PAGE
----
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J Oral Maxillofac Surg. 2012 Jun;70(6):1342-50. doi: 10.1016/j.joms.2011.05.007. Epub 2011 Aug 6.

Cervical necrotizing fasciitis with descending mediastinitis: literature review and case report.

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Department of Oral and Maxillofacial Surgery, University of Illinois at Chicago, Chicago, IL 60612, USA.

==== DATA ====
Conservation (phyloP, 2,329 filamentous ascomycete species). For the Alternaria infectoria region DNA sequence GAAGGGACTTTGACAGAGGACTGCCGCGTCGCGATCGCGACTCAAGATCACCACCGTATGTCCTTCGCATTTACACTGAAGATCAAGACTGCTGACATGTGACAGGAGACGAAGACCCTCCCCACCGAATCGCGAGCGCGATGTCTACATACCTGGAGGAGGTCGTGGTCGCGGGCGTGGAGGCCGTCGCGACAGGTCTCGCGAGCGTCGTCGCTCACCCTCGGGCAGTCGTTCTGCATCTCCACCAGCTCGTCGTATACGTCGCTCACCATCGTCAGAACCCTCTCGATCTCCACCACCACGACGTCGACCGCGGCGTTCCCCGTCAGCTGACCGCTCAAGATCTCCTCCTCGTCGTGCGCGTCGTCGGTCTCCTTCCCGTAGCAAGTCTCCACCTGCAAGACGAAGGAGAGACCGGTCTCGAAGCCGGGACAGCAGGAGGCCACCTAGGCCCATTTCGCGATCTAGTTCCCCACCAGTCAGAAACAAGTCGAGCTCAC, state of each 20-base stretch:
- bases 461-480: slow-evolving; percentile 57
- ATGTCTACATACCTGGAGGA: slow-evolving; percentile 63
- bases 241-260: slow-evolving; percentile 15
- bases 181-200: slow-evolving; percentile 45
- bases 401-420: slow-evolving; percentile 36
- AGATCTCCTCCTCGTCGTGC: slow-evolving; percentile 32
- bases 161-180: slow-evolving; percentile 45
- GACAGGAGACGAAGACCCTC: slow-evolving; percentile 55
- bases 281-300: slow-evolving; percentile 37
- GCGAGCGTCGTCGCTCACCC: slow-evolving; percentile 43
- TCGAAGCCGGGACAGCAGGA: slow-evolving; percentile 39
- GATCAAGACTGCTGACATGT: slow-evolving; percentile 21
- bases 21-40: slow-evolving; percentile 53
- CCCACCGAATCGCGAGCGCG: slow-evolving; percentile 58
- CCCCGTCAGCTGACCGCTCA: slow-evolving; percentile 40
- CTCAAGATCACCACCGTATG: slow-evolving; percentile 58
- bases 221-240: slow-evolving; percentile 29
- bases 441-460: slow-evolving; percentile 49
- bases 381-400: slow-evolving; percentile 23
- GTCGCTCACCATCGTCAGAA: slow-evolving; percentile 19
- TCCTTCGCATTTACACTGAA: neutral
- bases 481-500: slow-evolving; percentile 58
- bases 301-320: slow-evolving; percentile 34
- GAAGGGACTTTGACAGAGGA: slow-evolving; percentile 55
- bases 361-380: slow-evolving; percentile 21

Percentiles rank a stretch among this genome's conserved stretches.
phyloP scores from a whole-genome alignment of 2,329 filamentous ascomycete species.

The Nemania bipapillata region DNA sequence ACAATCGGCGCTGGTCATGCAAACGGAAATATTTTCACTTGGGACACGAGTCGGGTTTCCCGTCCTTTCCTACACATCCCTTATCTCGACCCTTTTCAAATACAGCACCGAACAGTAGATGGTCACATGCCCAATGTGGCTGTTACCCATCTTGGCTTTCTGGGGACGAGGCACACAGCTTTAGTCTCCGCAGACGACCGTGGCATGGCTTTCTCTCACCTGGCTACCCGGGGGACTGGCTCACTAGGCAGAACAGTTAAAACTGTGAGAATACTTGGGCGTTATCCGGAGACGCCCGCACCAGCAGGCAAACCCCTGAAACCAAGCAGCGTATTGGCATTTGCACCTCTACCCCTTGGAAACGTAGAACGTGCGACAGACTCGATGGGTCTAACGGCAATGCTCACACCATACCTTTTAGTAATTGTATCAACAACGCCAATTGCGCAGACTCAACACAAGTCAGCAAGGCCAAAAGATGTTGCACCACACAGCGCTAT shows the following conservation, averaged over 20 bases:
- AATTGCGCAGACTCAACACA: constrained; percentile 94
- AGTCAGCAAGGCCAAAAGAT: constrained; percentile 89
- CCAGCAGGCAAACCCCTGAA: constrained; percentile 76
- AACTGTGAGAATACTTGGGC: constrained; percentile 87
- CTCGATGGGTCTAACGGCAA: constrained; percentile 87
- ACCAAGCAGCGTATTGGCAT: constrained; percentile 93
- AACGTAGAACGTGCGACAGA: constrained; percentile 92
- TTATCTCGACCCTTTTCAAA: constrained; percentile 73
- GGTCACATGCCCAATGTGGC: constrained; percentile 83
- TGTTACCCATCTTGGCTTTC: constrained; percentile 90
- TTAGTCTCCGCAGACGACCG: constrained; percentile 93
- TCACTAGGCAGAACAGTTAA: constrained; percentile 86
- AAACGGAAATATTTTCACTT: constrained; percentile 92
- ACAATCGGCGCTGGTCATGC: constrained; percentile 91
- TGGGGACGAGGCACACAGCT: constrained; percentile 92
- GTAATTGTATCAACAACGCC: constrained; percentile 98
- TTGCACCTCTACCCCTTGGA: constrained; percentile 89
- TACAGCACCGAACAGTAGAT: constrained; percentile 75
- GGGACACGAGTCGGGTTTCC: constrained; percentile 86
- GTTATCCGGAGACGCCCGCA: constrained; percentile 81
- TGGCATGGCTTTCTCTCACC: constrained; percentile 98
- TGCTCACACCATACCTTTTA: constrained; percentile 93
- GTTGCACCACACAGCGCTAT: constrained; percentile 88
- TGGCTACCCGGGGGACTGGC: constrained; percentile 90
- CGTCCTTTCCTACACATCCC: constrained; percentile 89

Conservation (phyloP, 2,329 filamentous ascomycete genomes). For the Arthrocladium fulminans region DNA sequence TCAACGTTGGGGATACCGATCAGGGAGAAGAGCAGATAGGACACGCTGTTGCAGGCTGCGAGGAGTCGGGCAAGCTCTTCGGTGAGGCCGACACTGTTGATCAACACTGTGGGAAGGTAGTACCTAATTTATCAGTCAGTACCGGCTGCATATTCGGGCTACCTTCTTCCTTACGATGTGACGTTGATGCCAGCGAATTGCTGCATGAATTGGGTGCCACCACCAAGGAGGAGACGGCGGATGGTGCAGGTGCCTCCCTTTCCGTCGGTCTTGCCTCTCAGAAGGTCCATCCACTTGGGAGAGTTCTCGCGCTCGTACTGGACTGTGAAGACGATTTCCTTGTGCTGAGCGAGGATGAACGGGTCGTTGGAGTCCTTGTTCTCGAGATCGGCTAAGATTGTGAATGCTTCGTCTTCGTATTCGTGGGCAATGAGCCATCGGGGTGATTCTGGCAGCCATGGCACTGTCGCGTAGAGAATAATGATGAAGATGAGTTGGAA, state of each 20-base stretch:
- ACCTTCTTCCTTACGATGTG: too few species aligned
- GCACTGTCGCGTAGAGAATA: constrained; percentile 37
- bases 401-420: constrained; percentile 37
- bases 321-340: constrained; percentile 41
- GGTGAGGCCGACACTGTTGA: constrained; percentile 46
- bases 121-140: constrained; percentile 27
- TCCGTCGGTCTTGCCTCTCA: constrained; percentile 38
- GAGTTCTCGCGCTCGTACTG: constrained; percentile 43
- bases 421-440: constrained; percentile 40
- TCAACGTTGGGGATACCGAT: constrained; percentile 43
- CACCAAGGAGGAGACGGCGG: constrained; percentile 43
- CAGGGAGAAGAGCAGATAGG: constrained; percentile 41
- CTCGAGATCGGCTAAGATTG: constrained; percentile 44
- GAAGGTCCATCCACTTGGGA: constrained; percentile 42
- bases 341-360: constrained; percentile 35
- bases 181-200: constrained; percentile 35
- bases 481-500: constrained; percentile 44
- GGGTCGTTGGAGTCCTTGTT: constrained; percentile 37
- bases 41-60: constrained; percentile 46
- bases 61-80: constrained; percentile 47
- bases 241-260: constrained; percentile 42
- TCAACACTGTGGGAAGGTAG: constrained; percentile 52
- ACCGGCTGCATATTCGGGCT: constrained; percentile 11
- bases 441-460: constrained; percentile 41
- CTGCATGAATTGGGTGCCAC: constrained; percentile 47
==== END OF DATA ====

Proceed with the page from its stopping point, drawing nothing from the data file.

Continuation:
Cervical necrotizing fasciitis (CNF) can develop from odontogenic infections that spread to the deep fascial planes of the neck. This polymicrobial infection is rapidly progressive, destructive, and often fatal. Prompt diagnosis, recognition of acuity, aggressive, repeated surgical treatment, and medical management contribute to improved survival. Nevertheless, the progression of the disease to descending mediastinitis and septic shock leads to a poor prognosis and decreased survival. A comprehensive review of the current data regarding CNF was conducted using MEDLINE, PubMed, Scopus, and Google Scholar. The diagnostic elements, comorbid conditions, treatment modalities, complications, and survival rates were analyzed. CNF has a reported mortality rate of 7% to 20%, depending on the extent of neck involvement. When the disease progresses into the thorax, such as in the subset of patients with CNF complicated by descending necrotizing mediastinitis (DNM) of odontogenic origin, the mortality rate increases to 41%. This is greater than the reported mortality rate of 22% for DNM in cardiothoracic studies. When DNM is present, the risk of developing septic shock appears to be much greater, 22% versus 7%. In the presence of CNF, DNM, and sepsis, the mortality rate increases to 64%. Those who survive CNF complicated by DNM and sepsis have truly beaten the odds. CNF is an uncommon, but potentially fatal, condition that oral and maxillofacial surgeons might be called on to manage emergently. Treatment includes surgery and medical intensive care. Surgeons offer the best odds of patient survival by following these basic principles: airway security, early aggressive incision and drainage plus debridement with thoracotomy, as needed, close surveillance with computed tomography, and a low threshold for retreatment. In immunocompromised patients, even greater vigilance is required. Antibiotic therapy should be adjusted as cultures and sensitivities become available. Advances in interventional radiology might lead to improved survival by allowing guided minimally invasive drainage in critically ill patients who cannot tolerate additional surgical insult. Despite the technologic advances in diagnosis and treatment, CNF complicated by DNM mediastinitis and sepsis still results in astoundingly high mortality.

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